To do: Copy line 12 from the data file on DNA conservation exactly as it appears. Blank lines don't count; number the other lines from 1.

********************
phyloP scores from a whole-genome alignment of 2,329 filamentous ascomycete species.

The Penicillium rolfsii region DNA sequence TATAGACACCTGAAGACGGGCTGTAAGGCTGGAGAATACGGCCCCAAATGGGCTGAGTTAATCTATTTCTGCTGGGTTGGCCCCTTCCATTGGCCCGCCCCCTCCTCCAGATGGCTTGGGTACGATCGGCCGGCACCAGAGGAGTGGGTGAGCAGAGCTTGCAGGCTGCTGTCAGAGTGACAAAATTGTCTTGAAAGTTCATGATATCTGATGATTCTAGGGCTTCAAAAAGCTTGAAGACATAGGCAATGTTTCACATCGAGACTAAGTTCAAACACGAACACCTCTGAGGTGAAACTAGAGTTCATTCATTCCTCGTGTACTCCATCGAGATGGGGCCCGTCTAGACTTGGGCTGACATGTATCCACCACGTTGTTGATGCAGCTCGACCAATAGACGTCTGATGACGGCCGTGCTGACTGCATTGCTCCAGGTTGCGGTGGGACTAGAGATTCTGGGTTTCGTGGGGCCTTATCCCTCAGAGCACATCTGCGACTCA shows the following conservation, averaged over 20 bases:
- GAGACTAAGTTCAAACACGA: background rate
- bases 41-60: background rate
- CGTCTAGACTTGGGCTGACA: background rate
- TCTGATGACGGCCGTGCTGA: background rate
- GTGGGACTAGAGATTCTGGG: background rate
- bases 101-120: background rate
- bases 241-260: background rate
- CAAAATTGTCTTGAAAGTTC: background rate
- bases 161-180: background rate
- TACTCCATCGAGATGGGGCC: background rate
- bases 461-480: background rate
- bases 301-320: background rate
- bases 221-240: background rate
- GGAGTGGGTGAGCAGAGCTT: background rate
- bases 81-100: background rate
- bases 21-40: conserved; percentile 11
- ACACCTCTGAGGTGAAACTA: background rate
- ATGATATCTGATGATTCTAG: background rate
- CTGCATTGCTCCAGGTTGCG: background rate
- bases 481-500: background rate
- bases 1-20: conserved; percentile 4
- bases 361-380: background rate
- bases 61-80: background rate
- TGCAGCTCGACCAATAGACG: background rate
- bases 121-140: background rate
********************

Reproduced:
- TACTCCATCGAGATGGGGCC: background rate